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    Zonal mean and JJA mean changes in land surface temperature (K) due to direct, indirect, total effects (sum of direct and indirect effects), and simulated change (from model output) in the GLOBAL, BOREAL, TEMPERATE, and TROPICAL deforestation experiments relative to CTL simulation. Shading represents plus or minus one standard deviation from the respective model control simulations.

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    Regional mean JJA surface temperature changes from indirect effects due to deforestation outside the region. The mean changes in each region provide the magnitude of teleconnections from one region to the other regions. CESM1.0 values are shown with plain bars while the bars for IPSL-CM5 are hatched. Error bars represent the standard error from the 50 seasonal mean differences in CESM1.0 and 30 seasonal means in IPSL-CM5. Colors (cyan, orange, and light green) distinguish the contribution of indirect effects from boreal, temperate, and tropical deforestation.

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    Contribution of direct and indirect effects to total change in surface temperature over deforested regions in all seasons and for all deforestation experiments in (a),(c),(e),(g) CESM1.0 and (b),(d),(f),(h) IPSL-CM5. The first set of colors (cyan, red, and yellow) is contributions from albedo change, roughness change and Bowen ratio change to direct effects (%), and the second set of colors (gray, green, and orange) is contributions from downwelling shortwave and longwave radiation and air temperature change to indirect effects (%).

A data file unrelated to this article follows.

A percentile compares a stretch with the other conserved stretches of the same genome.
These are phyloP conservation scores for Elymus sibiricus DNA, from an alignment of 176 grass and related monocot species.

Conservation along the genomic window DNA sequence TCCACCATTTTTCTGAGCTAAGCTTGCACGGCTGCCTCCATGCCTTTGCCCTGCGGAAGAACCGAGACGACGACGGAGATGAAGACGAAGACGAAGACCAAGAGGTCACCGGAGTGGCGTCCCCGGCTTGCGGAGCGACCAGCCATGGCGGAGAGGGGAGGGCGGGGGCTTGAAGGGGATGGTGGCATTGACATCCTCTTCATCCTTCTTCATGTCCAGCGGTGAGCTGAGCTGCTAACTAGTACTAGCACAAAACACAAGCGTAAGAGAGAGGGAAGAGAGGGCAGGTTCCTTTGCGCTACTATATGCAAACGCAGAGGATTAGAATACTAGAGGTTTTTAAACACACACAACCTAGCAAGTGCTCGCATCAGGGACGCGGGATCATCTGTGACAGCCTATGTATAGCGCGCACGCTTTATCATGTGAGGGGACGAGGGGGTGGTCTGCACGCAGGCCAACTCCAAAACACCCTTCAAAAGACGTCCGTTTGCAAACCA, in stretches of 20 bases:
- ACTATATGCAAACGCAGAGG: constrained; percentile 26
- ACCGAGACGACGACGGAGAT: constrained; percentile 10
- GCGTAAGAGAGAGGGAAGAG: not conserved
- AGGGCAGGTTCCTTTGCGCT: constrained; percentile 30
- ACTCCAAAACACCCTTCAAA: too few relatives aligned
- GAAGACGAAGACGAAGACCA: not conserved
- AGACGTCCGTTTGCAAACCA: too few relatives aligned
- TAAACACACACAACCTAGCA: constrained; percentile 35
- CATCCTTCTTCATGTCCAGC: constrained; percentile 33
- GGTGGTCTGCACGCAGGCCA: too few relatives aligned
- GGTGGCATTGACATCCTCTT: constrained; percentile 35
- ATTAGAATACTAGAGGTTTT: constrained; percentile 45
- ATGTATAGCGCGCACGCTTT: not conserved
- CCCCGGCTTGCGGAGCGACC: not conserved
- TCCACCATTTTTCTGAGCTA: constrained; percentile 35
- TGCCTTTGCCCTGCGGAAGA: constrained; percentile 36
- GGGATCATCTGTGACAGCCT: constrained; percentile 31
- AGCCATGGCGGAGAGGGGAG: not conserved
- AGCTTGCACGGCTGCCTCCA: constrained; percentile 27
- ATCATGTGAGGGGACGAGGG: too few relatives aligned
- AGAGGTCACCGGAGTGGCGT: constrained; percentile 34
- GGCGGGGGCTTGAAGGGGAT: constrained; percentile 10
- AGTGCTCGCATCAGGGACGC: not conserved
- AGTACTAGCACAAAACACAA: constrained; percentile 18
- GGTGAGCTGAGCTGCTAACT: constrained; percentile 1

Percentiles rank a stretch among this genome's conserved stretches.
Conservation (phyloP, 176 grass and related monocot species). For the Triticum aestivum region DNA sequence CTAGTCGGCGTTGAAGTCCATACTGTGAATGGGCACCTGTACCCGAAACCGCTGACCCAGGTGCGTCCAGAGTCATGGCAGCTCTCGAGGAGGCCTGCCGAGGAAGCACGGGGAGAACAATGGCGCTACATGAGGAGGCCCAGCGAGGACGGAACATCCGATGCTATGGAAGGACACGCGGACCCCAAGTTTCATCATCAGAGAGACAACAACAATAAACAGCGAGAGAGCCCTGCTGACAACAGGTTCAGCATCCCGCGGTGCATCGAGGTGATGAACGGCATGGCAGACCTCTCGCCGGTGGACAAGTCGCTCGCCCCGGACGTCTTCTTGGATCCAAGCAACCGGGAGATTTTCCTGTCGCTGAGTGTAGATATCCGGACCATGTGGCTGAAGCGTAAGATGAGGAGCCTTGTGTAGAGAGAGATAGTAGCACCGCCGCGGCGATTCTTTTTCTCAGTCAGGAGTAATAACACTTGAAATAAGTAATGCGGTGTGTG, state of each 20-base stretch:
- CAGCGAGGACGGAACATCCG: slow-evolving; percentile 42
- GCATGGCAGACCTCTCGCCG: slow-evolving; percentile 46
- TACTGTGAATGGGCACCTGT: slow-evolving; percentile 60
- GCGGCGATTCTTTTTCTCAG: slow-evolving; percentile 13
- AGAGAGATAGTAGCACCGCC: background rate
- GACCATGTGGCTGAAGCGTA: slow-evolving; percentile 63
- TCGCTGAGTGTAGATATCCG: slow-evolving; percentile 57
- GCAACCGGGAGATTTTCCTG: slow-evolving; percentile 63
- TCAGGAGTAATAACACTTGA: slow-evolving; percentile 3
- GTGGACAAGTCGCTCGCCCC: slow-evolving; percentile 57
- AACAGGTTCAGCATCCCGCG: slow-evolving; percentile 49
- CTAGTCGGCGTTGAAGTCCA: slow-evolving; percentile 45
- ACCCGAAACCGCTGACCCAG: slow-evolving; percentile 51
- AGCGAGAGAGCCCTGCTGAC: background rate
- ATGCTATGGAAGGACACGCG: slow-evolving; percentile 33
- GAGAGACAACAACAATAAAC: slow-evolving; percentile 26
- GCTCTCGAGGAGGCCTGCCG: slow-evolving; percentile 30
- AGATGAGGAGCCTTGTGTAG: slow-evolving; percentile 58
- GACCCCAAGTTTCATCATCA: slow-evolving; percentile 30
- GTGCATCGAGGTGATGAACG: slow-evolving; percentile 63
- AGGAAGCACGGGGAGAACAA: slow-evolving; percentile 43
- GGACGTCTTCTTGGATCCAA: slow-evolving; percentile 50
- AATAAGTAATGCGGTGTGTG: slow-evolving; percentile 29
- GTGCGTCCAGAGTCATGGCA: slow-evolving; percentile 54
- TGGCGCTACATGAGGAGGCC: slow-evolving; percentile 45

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    (a) Changes in boreal mean surface temperature (K) against changes in boreal mean air temperature (K) for GLOBAL − CTL case [term VI in Eq. (3)]. (b) Changes in tropical mean surface temperature against changes in tropical mean aerodynamic resistance for TROPICAL − CTL case [term III in Eq. (3)]. Lines are the linear regression fits for the two models [CESM1.0 (blue) and IPSL-CM5 (orange)] from the first 96 months of the simulations (temporal trend within first 8 yr; monthly data are used to have more data points for the regression; and the simulations start equilibrating from the 8th year). Note that (a) represents the relationship between surface temperature and air temperature in the boreal region (dominating indirect effects) and (b) represents the relationship between surface temperature and aerodynamic resistance in the tropical region (dominating direct effects).

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Quantifying the Relative Importance of Direct and Indirect Biophysical Effects of Deforestation on Surface Temperature and Teleconnections

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  • 1 Laboratoire des Sciences du Climat et de l’Environnement/IPSL, Unité mixte CEA-CNRS-UVSQ, Université Paris-Saclay, Gif-sur-Yvette, France
  • 2 Institute of Meteorology and Climate Research, Atmospheric Environmental Research, Karlsruhe Institute of Technology, Garmisch-Partenkirchen, Germany